Learning about the effects of Tetanus in dogs helps you recognize the early warning signs and ensures your dog receives prompt veterinary attention.

What is tetanus in dogs?

Tetanus (sometimes called lockjaw) is an infection caused by a bacterium called Clostridium tetani. It generally enters the body through a cut and then the bacteria produce toxins that affect the nervous system, resulting in muscle spasms. These contractions, when affecting the jaw muscles, give the disease the name ‘lockjaw’.

The bacteria that cause tetanus are widespread in the environment, including in soil. Cleaning of wounds is essential for reducing the risk of tetanus.

Humans can also get tetanus, but in the UK, most people will receive tetanus vaccines as part of the standard course of jabs.

How do dogs contract tetanus?

As tetanus is so prevalent in the environment, it can be contracted through any open skin. In general, the tetanus-causing bacteria are particularly partial to low oxygen conditions. For this reason, it is of particular concern following deep puncture wounds.

This is why a rusty nail is often cited as a tetanus risk – not because rust carries the bacteria, but because rust can form in outdoor, dirty environments, and nails can cause puncture wounds.

But tetanus can take several days to develop, so it is not always possible to determine the initial injury as it may have healed by the time clinical signs are apparent – as seen in this case.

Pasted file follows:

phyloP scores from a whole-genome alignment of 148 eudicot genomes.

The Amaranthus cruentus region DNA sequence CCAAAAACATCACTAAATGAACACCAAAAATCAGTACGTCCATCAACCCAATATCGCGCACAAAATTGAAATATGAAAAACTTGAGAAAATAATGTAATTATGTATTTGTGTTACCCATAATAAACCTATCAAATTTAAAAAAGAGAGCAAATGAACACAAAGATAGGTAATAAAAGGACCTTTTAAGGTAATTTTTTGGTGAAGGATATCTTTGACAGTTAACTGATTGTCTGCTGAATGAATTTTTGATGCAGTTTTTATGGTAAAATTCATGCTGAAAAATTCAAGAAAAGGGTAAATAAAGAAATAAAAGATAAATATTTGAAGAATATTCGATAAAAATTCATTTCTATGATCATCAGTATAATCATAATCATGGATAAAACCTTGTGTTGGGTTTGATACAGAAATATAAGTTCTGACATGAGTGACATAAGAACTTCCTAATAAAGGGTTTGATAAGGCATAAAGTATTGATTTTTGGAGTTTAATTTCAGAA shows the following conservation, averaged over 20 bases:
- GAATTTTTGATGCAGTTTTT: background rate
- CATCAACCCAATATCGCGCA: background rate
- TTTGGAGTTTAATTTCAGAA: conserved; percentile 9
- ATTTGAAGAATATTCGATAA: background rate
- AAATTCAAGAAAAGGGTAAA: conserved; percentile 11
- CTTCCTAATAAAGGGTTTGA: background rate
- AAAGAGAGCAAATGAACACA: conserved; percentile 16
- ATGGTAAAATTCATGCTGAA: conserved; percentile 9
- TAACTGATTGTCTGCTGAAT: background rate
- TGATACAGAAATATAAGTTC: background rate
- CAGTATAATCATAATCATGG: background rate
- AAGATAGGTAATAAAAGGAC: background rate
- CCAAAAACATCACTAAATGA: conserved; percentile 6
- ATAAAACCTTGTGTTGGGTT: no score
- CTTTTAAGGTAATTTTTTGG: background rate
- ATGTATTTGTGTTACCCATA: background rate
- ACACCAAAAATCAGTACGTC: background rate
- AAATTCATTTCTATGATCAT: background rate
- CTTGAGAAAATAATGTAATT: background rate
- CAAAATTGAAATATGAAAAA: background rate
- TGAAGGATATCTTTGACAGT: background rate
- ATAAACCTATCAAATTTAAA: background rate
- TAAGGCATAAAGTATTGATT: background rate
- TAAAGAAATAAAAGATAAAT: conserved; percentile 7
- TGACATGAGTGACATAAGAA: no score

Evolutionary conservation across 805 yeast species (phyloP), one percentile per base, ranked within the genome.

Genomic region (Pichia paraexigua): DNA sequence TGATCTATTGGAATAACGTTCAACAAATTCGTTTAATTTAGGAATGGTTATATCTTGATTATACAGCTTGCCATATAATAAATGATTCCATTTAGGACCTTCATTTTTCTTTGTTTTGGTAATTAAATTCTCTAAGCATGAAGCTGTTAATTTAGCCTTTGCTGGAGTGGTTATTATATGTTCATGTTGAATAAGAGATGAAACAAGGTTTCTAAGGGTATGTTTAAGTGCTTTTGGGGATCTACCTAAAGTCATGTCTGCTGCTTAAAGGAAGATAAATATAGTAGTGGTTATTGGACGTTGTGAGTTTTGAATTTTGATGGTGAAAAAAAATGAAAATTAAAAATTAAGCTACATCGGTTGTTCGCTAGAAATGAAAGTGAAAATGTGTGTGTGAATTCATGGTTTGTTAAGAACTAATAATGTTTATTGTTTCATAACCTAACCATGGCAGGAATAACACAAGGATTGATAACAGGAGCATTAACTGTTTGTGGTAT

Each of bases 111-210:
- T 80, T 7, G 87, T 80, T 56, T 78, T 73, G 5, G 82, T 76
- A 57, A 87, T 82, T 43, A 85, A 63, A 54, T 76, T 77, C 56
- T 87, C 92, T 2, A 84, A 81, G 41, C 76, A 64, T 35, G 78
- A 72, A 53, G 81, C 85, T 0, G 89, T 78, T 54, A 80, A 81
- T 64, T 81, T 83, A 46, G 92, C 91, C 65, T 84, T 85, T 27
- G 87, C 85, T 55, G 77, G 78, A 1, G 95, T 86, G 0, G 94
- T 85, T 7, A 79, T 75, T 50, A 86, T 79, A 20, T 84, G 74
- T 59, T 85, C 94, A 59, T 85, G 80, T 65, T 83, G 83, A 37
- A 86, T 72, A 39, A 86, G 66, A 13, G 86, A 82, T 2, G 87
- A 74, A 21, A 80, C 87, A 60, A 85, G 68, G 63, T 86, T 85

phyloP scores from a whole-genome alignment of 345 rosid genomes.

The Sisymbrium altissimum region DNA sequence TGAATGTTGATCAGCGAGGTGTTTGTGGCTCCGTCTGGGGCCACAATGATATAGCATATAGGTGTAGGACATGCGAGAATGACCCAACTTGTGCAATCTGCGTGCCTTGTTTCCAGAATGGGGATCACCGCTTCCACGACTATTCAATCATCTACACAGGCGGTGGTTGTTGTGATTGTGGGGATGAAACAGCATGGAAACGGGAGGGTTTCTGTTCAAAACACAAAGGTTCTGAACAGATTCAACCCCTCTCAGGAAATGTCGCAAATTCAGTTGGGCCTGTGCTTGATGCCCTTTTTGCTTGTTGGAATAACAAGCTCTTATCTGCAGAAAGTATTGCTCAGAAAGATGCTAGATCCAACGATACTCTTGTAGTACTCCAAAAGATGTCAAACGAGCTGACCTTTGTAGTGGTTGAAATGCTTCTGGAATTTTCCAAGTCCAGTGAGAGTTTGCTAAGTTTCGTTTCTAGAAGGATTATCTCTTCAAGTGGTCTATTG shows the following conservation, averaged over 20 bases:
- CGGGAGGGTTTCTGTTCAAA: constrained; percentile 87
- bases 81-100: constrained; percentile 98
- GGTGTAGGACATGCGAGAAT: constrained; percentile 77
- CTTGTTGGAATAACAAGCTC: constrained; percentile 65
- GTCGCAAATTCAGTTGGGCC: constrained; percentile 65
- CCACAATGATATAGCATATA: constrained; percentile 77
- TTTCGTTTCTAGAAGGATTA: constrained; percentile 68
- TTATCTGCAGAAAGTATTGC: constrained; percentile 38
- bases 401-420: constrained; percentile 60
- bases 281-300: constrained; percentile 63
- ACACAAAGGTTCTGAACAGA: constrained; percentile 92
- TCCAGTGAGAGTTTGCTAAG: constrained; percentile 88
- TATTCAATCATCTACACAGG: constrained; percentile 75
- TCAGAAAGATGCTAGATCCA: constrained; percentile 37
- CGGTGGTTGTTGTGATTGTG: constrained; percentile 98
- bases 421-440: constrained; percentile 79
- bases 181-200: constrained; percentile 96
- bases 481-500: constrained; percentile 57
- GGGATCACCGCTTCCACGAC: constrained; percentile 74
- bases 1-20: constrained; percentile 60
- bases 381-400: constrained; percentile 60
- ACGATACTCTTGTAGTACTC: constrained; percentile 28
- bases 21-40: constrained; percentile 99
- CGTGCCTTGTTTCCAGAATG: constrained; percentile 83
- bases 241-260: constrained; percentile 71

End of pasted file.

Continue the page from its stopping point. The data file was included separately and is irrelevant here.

What are the symptoms of tetanus in dogs?

The clinical signs of tetanus in dogs will usually be related to the toxin’s effect on muscles.

Muscle stiffness and difficulty moving the jaw, neck, or face is characteristic of tetanus. This may also lead to drooling due to an inability to swallow.

If the lips are affected, the dog may develop a rictus expression, with the teeth exposed. Pricking of the ears and furrowing of the skin between the ears is also commonly seen.

Depending on the disease’s course, muscle stiffness may also affect the legs and tail, causing a stiff gait or difficulty walking.

Tetanus can be deadly if left untreated, as it eventually affects the respiratory and heart muscles.

How do vets treat tetanus in dogs?

The sooner tetanus is treated, the better. Treatment includes both tetanus antitoxins and antibiotics to treat the bacteria and the toxins it produces as well as management of clinical signs.

If the dog is unable to swallow, they will need intravenous hydration and may require assisted feeding, and muscle relaxants can help with the spasming caused by the bacterial toxins.

How can I prevent tetanus in my dog?

Dogs can be vaccinated for tetanus but due to its rarity, this is not standard practice in the UK. The best way to prevent tetanus is to make sure to inspect and clean any wounds your pet acquires thoroughly

Is Tetanus in my dog an emergency?

If your dog shows signs of tetanus, it is a medical emergency. If your daytime vet is closed, look for help at your closest Vets Now clinic.

If you have any questions about the best way to care for your pet’s wounds, you can contact our Video Vets Now telehealth service for advice.